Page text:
Who pushes hardest this privatization of K-12 killing our strong public freedom, liberty, and justice schools replacing them with vocational tracking K-career apprenticeship corporate schools? MEN AND INTERNATIONAL LABOR UNIONS-----those 5% FAKE LABOR leaders----those 5% black, white, and brown men and women PLAYERS.
No matter what national news or CLINTON/BUSH/OBAMA or those FAKE ALT RIGHT ALT LEFT morphing into far-right global 1% LIBERTARIAN MARXISTS tell us------the goal of US FOREIGN ECONOMIC ZONES has never been bringing jobs back for US WE THE PEOPLE---it has never been tied to any of last centuries labor and justice US Constitutional rights -----
There will be an initial hiring of US citizens----they will be paid a decade or two US wage levels----then as we have always shouted those global corporate campuses and global factories foreign corporations tied to global corporations will morph into operating as they do overseas especially in wage, workplace, and environmental devastation.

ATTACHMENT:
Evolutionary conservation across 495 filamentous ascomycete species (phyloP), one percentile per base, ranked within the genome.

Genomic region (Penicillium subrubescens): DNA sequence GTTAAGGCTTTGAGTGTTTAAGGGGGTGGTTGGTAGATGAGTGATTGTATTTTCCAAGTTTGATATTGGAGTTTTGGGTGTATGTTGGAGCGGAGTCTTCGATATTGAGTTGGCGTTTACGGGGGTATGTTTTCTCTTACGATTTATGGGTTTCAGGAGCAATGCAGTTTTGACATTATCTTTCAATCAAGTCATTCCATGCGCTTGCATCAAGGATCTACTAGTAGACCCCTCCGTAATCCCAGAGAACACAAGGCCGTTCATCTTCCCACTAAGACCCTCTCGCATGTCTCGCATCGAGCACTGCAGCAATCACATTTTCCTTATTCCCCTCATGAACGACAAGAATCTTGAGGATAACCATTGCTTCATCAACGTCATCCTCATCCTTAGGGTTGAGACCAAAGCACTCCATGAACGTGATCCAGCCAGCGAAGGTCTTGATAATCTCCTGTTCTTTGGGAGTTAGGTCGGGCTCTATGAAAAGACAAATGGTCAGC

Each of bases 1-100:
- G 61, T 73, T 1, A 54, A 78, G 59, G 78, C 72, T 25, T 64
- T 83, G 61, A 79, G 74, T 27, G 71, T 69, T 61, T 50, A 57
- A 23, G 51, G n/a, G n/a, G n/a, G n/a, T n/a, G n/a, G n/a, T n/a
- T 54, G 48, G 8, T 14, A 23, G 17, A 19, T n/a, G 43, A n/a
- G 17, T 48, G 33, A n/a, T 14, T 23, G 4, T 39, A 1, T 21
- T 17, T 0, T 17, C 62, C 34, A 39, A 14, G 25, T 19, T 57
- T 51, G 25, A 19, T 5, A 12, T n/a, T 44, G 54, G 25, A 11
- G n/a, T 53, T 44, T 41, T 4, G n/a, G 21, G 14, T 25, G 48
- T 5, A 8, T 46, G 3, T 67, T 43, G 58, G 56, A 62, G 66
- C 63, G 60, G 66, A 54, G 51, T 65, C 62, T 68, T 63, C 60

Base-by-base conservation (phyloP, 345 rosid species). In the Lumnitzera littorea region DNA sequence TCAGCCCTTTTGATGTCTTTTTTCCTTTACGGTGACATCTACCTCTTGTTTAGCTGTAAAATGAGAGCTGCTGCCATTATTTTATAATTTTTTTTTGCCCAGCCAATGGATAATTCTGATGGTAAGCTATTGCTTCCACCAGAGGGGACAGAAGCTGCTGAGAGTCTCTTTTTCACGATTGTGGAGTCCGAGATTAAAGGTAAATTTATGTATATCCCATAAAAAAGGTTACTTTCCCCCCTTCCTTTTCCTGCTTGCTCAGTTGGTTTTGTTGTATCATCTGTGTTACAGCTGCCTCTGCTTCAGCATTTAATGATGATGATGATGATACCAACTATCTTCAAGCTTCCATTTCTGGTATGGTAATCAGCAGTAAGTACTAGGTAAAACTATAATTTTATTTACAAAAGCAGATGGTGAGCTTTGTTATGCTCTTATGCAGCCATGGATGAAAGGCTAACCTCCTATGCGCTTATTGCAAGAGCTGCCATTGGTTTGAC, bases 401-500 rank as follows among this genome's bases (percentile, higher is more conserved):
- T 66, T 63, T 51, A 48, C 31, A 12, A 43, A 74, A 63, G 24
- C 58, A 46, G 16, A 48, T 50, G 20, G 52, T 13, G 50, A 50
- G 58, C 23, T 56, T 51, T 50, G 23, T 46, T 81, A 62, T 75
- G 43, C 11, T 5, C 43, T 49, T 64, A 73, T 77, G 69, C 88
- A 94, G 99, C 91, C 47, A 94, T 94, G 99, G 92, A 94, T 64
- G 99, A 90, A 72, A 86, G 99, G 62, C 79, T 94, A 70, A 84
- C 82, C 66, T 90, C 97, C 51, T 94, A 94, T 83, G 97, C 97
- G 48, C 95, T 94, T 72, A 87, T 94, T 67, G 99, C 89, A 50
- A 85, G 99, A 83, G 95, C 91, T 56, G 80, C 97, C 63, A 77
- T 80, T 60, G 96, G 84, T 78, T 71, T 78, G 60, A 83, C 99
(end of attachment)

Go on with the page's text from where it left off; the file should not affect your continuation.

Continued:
Our US and global 99% of men thinking they will be WINNERS in MOVING FORWARD these few decades of building global corporate campuses BETTER WAKE UP =====stop living for today and think of what future you and children and grandchildren will have.
This article by global media corporation USA TODAY talks of our CHESAPEAKE BAY Virginia/Md region------we shouted Richmond would see DC/MD FOREIGN ECONOMIC ZONE coming down------we need US citizens to understand the EXTENT OF SUPER-INDUSTRIALIZED ZONES----it is not our last century's industrial plants